by Jarrod Horak
Earlier this week, I ventured to Lexington, Kentucky with Candice Curtis and Stacy Edwards to visit with some of our favorite equine stars.
First stop was Lane’s End Farm. We spent some quality time with the likes of After Market, Candy Ride, City Zip, Curlin, Discreetly Mine, English Channel, The Factor, Lemon Drop Kid, Pleasantly Perfect, Quality Road, Smart Strike, and Union Rags.
Seeing these equine legends brought back some handicapping memories. I was in the early stages of my stint with Racing On The Net when Lemon Drop Kid captured the Belmont Stakes, and he was one of my first significant online play of the day winners.
I made my first trek to Santa Anita Park for the 2003 Breeders’ Cup and Pleasantly Perfect won the Classic that year.
Fast forward to 2012 and Union Rags was my Derby horse. He had a less than ideal trip that day but redeemed himself in the Belmont Stakes. He retired shortly after the Test of Champions and I relocated to Kentucky just in time to visit the regal looking son of Dixie Union. He was taking a nap when we first arrived but curiosity got the best of him and he came over to see what we were up to. I rubbed his nose a few times and the gentle giant went back to sleep in the blink of an eye.
Some delicious refreshments were offered including chili and quiche. Real men don’t eat quiche but I had some anyway before out next stop — Ashford Stud.
Coolmore America is an impressive operation with an imposing group of young stallions including Cape Blanco, Dunkirk, Hansen, Lookin At Lucky, Stay Thirsty, and Uncle Mo. It was also a pleasure to see veteran sires Fusaichi Pegasus, Giant’s Causeway, Tale of the Cat, and Thunder Gulch.
Candice got her picture taken with her early racing idol Thunder Gulch, and for Stacy it was all about Stay Thirsty.
Hansen stood out with his soft, light coat. He seemed a bit edgy at first but calmed down nicely once he got outside and allowed us to get up close and personal. Our picture perfect day was not over yet, because we were only a hop, skip, and a jump from Three Chimneys.
Stacy told me to wear my Big Brown hat since she knew we would be visiting the 2008 Derby winner, but before that I had to get a glimpse of my 2001 Derby horse, Point Given.
I was all over Point Given before, during, and after the 2001 Triple Crown trail, and I even traveled to Big Sandy to watch him romp in the Belmont Stakes. He seemed unaware that I was there but just as I was about to walk away he pranced over and allowed me to share a moment with him. To his right was young stallion Caleb’s Posse. Brilliant Speed was just down the road and Ice Box was in the middle of his meet and greet with the fans.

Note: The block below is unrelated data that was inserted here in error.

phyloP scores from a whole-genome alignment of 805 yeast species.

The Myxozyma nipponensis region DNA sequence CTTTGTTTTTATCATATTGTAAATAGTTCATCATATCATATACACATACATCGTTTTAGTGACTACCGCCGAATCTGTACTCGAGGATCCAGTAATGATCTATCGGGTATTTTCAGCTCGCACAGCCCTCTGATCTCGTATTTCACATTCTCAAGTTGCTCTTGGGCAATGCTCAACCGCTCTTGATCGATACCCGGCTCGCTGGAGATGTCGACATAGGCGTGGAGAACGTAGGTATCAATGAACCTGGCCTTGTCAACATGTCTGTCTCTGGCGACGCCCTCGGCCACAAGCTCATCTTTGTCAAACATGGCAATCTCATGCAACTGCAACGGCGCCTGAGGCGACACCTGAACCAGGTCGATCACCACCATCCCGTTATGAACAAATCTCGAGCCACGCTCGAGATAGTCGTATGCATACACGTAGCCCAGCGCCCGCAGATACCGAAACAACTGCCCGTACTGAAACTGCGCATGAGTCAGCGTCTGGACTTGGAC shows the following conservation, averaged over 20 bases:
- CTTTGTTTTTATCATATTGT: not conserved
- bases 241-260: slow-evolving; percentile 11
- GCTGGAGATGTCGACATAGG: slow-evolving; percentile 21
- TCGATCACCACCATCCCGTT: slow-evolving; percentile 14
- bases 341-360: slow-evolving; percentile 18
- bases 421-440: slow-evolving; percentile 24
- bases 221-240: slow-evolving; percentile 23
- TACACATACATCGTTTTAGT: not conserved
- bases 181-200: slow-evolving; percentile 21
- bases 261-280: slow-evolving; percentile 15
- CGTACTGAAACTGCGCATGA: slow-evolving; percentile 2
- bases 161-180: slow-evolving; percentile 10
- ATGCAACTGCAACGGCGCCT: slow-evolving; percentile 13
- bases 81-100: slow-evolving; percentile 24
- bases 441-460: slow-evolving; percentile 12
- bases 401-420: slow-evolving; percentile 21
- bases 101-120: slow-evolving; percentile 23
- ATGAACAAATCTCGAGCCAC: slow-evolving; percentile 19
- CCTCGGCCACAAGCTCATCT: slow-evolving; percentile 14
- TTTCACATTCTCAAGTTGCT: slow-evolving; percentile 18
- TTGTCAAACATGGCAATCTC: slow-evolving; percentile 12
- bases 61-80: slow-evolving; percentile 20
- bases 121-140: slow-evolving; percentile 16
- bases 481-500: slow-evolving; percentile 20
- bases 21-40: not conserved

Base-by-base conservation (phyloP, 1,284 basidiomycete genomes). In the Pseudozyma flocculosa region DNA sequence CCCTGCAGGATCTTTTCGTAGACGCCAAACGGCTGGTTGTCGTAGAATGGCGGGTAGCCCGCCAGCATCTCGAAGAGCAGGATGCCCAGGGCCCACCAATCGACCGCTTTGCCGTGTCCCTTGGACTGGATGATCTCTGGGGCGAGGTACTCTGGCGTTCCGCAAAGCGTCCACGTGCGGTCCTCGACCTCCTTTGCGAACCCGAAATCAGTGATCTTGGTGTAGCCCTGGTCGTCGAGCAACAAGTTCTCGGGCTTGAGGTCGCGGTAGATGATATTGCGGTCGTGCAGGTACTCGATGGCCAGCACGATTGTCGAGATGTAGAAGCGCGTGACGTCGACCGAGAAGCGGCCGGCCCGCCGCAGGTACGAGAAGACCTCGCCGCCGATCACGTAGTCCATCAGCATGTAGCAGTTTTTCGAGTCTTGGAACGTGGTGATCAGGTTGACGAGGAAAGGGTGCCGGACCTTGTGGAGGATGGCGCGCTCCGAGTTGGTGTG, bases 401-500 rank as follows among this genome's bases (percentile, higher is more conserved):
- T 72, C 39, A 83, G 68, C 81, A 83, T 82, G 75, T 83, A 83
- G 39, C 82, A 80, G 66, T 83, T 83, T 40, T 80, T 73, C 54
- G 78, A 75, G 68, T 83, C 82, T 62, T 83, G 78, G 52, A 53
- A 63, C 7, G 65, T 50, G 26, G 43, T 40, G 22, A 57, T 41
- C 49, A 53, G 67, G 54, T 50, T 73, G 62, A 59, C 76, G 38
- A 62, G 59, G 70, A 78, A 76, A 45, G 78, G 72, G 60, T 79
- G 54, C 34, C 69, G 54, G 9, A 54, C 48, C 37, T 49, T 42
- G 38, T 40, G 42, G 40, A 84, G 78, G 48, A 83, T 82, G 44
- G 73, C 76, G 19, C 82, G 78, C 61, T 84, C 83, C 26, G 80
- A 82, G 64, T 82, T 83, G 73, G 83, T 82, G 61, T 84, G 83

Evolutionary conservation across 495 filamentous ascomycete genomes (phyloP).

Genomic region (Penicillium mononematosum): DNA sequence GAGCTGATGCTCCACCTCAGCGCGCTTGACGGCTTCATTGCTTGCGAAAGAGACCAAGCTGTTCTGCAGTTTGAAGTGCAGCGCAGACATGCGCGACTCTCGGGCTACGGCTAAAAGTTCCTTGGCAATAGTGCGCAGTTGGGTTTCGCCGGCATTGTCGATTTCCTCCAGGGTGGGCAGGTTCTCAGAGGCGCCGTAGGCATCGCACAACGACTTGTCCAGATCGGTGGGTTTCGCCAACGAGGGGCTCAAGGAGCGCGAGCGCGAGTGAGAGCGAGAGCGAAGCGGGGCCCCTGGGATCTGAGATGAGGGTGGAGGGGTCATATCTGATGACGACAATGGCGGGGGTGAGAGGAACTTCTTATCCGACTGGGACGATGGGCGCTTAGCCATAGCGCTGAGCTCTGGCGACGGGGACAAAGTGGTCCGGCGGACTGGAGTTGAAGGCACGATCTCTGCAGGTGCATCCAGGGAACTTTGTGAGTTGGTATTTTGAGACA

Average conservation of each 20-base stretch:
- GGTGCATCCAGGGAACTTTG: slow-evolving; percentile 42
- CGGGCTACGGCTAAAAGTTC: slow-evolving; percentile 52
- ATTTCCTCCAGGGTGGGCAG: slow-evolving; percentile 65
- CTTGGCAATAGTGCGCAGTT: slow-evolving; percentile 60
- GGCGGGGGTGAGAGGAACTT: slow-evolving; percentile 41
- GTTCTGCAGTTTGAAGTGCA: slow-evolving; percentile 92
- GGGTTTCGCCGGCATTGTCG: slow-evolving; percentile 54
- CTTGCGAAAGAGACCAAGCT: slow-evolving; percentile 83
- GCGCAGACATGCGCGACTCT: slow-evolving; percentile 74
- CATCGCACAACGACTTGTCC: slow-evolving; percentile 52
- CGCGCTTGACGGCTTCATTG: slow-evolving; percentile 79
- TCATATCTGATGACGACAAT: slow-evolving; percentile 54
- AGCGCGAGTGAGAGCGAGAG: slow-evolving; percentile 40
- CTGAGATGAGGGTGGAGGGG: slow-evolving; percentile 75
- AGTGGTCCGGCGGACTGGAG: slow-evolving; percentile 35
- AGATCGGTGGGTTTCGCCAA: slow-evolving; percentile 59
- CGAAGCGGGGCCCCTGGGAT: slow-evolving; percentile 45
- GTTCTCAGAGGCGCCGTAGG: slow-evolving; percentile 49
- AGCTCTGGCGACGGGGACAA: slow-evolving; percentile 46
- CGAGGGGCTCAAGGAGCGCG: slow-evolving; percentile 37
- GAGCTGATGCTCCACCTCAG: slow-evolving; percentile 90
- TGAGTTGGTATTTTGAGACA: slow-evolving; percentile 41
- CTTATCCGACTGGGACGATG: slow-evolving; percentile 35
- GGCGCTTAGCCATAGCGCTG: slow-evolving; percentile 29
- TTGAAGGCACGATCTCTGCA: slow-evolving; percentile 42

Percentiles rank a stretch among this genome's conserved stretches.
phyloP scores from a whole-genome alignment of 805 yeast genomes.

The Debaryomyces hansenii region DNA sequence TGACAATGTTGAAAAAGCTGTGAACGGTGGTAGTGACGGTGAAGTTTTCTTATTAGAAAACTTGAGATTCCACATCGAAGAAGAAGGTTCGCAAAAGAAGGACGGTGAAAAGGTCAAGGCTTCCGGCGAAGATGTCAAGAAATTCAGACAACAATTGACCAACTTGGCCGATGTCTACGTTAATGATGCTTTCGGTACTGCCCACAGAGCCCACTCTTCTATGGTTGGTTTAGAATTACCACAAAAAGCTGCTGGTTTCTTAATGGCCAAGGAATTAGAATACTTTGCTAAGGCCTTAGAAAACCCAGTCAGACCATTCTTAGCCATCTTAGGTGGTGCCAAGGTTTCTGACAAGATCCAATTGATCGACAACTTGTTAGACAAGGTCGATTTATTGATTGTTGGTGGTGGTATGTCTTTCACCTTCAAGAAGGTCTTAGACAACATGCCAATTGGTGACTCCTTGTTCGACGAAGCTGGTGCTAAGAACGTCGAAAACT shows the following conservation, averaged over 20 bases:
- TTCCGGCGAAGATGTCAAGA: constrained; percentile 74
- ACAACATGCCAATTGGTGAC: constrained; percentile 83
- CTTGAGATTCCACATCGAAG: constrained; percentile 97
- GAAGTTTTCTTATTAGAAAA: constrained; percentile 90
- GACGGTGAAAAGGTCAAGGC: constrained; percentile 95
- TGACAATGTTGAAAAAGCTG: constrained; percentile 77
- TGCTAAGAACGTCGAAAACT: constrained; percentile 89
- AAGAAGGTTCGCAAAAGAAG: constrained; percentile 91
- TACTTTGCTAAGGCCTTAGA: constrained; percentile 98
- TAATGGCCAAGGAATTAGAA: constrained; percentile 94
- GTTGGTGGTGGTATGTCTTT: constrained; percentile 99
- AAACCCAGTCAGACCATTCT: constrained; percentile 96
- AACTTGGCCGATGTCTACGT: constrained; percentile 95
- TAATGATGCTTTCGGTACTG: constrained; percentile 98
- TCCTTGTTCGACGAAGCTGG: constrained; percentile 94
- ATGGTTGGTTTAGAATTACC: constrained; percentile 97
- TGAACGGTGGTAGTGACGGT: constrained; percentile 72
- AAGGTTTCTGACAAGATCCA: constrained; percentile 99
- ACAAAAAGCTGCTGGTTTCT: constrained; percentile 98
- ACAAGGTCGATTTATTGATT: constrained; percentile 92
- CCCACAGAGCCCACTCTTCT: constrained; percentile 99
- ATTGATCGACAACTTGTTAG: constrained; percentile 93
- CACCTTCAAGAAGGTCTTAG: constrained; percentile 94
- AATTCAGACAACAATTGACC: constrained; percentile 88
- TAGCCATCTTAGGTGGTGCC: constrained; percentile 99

We journeyed outside and as we walked down the path, a horse handler looked at my hat and said “I know who you want to see.” Actually, Colonel John was my Derby horse that year, but I played along.
Big Brown is a magnificent looking bay son of Boundary, standing at 16.1 hands, and he seems to know that he is a Derby winner.
We proceeded to walk a bit further down the path and were greeted by Marketing and Communications Director Jen Roytz. She was very gracious and asked us if we would like to see any horses.
She showed us Exchange Rate, Red Giant, and War Chant, and walked us to the next viewing area to visit with I’ll Have Another’s proud papa Flower Alley, who seemed to set a world record for chowing down his food. Jen was very excited about showing off low profile sire Lewis Michael, and we were more than happy to the share our day with the handsome son of Rahy.
Before we left Three Chimneys, we had a lengthy conversation with a veteran bloodstock consultant and helped ourselves to some food offered during the open house. Chili was on the menu again, and although it was tasty, I have to give the cook-off award to Lane’s End.
We hopped in the car and headed to our final destination, Keeneland. It was the first day of the January sale but before hitting the pavilion, we toured the grounds, snapped some more photos, and reminisced about last year’s stakes winners through the eyes of the lawn jockeys.
As for the sale, Trip for A. J. (hip 241) went for $310k, and we left after Big Tiz (hip 299) brought down the gavel at a cool $600k.
This was our first of many planned Kentucky farm visits. 2013 is off to a wonderful start and that spring aroma in the not too distant future can only mean one thing – live racing at Keeneland is just around the corner!
If you would like to view more of our farm adventure pictures, please visit Stacy’s Kentucky Horse Racing Photos page.